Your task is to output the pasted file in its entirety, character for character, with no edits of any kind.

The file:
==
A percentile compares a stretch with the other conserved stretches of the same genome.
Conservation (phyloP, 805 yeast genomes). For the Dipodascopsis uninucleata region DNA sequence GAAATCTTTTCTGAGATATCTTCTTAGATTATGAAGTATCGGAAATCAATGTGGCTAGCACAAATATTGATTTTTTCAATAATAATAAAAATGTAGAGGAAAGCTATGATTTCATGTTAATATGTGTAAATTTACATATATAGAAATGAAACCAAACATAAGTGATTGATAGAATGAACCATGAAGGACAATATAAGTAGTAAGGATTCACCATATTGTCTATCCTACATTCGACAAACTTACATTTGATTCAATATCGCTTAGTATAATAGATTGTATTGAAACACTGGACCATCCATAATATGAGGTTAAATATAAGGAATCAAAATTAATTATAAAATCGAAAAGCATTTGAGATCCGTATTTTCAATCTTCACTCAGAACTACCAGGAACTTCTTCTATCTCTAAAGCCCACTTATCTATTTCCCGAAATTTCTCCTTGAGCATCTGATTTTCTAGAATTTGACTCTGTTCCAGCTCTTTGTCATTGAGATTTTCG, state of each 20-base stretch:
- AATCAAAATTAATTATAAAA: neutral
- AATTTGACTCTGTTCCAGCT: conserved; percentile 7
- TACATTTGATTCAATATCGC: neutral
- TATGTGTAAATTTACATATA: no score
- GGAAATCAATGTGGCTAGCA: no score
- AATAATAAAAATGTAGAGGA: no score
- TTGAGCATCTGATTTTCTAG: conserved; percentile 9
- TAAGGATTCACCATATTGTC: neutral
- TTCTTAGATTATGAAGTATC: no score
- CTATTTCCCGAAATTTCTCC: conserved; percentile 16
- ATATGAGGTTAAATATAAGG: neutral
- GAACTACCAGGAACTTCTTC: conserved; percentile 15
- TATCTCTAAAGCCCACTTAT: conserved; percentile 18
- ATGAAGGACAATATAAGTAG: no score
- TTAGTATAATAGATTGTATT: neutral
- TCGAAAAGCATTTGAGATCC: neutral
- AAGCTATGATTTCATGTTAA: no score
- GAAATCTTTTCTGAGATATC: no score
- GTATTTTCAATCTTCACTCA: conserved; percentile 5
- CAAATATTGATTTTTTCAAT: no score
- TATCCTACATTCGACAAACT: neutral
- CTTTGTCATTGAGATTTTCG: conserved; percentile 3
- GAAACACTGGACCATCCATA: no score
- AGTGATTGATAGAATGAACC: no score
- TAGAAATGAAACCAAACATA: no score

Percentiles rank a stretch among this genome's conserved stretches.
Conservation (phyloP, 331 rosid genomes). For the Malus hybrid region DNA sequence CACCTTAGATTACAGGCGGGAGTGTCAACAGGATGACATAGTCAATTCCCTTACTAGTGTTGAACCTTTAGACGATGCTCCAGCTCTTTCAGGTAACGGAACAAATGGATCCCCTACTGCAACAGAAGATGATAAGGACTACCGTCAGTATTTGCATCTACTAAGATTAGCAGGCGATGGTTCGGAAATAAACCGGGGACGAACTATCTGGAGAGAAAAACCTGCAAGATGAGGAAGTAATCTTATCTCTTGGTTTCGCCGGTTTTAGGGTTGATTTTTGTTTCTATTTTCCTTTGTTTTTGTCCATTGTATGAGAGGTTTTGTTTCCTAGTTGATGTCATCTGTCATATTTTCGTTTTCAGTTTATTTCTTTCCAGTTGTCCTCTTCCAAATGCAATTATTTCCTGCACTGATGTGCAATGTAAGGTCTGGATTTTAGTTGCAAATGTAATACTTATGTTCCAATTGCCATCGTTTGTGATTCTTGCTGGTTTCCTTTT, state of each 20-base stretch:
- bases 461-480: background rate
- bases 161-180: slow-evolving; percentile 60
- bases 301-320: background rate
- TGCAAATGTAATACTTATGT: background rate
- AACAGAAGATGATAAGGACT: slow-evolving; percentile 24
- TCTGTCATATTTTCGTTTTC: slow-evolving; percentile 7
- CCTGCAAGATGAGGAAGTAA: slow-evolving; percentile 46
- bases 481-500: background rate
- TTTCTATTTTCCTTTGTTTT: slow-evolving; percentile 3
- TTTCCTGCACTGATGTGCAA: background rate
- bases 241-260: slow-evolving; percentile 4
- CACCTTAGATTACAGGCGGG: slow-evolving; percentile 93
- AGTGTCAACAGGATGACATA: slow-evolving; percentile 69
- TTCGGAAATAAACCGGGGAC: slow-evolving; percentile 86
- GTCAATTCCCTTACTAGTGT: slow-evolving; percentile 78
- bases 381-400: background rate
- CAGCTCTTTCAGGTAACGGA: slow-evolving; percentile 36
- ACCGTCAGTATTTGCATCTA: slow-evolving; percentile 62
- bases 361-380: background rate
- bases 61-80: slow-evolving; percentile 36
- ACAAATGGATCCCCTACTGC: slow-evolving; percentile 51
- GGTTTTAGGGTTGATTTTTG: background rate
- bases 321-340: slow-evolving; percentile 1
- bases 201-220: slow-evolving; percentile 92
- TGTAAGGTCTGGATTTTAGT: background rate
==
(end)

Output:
A percentile compares a stretch with the other conserved stretches of the same genome.
Conservation (phyloP, 805 yeast genomes). For the Dipodascopsis uninucleata region DNA sequence GAAATCTTTTCTGAGATATCTTCTTAGATTATGAAGTATCGGAAATCAATGTGGCTAGCACAAATATTGATTTTTTCAATAATAATAAAAATGTAGAGGAAAGCTATGATTTCATGTTAATATGTGTAAATTTACATATATAGAAATGAAACCAAACATAAGTGATTGATAGAATGAACCATGAAGGACAATATAAGTAGTAAGGATTCACCATATTGTCTATCCTACATTCGACAAACTTACATTTGATTCAATATCGCTTAGTATAATAGATTGTATTGAAACACTGGACCATCCATAATATGAGGTTAAATATAAGGAATCAAAATTAATTATAAAATCGAAAAGCATTTGAGATCCGTATTTTCAATCTTCACTCAGAACTACCAGGAACTTCTTCTATCTCTAAAGCCCACTTATCTATTTCCCGAAATTTCTCCTTGAGCATCTGATTTTCTAGAATTTGACTCTGTTCCAGCTCTTTGTCATTGAGATTTTCG, state of each 20-base stretch:
- AATCAAAATTAATTATAAAA: neutral
- AATTTGACTCTGTTCCAGCT: conserved; percentile 7
- TACATTTGATTCAATATCGC: neutral
- TATGTGTAAATTTACATATA: no score
- GGAAATCAATGTGGCTAGCA: no score
- AATAATAAAAATGTAGAGGA: no score
- TTGAGCATCTGATTTTCTAG: conserved; percentile 9
- TAAGGATTCACCATATTGTC: neutral
- TTCTTAGATTATGAAGTATC: no score
- CTATTTCCCGAAATTTCTCC: conserved; percentile 16
- ATATGAGGTTAAATATAAGG: neutral
- GAACTACCAGGAACTTCTTC: conserved; percentile 15
- TATCTCTAAAGCCCACTTAT: conserved; percentile 18
- ATGAAGGACAATATAAGTAG: no score
- TTAGTATAATAGATTGTATT: neutral
- TCGAAAAGCATTTGAGATCC: neutral
- AAGCTATGATTTCATGTTAA: no score
- GAAATCTTTTCTGAGATATC: no score
- GTATTTTCAATCTTCACTCA: conserved; percentile 5
- CAAATATTGATTTTTTCAAT: no score
- TATCCTACATTCGACAAACT: neutral
- CTTTGTCATTGAGATTTTCG: conserved; percentile 3
- GAAACACTGGACCATCCATA: no score
- AGTGATTGATAGAATGAACC: no score
- TAGAAATGAAACCAAACATA: no score

Percentiles rank a stretch among this genome's conserved stretches.
Conservation (phyloP, 331 rosid genomes). For the Malus hybrid region DNA sequence CACCTTAGATTACAGGCGGGAGTGTCAACAGGATGACATAGTCAATTCCCTTACTAGTGTTGAACCTTTAGACGATGCTCCAGCTCTTTCAGGTAACGGAACAAATGGATCCCCTACTGCAACAGAAGATGATAAGGACTACCGTCAGTATTTGCATCTACTAAGATTAGCAGGCGATGGTTCGGAAATAAACCGGGGACGAACTATCTGGAGAGAAAAACCTGCAAGATGAGGAAGTAATCTTATCTCTTGGTTTCGCCGGTTTTAGGGTTGATTTTTGTTTCTATTTTCCTTTGTTTTTGTCCATTGTATGAGAGGTTTTGTTTCCTAGTTGATGTCATCTGTCATATTTTCGTTTTCAGTTTATTTCTTTCCAGTTGTCCTCTTCCAAATGCAATTATTTCCTGCACTGATGTGCAATGTAAGGTCTGGATTTTAGTTGCAAATGTAATACTTATGTTCCAATTGCCATCGTTTGTGATTCTTGCTGGTTTCCTTTT, state of each 20-base stretch:
- bases 461-480: background rate
- bases 161-180: slow-evolving; percentile 60
- bases 301-320: background rate
- TGCAAATGTAATACTTATGT: background rate
- AACAGAAGATGATAAGGACT: slow-evolving; percentile 24
- TCTGTCATATTTTCGTTTTC: slow-evolving; percentile 7
- CCTGCAAGATGAGGAAGTAA: slow-evolving; percentile 46
- bases 481-500: background rate
- TTTCTATTTTCCTTTGTTTT: slow-evolving; percentile 3
- TTTCCTGCACTGATGTGCAA: background rate
- bases 241-260: slow-evolving; percentile 4
- CACCTTAGATTACAGGCGGG: slow-evolving; percentile 93
- AGTGTCAACAGGATGACATA: slow-evolving; percentile 69
- TTCGGAAATAAACCGGGGAC: slow-evolving; percentile 86
- GTCAATTCCCTTACTAGTGT: slow-evolving; percentile 78
- bases 381-400: background rate
- CAGCTCTTTCAGGTAACGGA: slow-evolving; percentile 36
- ACCGTCAGTATTTGCATCTA: slow-evolving; percentile 62
- bases 361-380: background rate
- bases 61-80: slow-evolving; percentile 36
- ACAAATGGATCCCCTACTGC: slow-evolving; percentile 51
- GGTTTTAGGGTTGATTTTTG: background rate
- bases 321-340: slow-evolving; percentile 1
- bases 201-220: slow-evolving; percentile 92
- TGTAAGGTCTGGATTTTAGT: background rate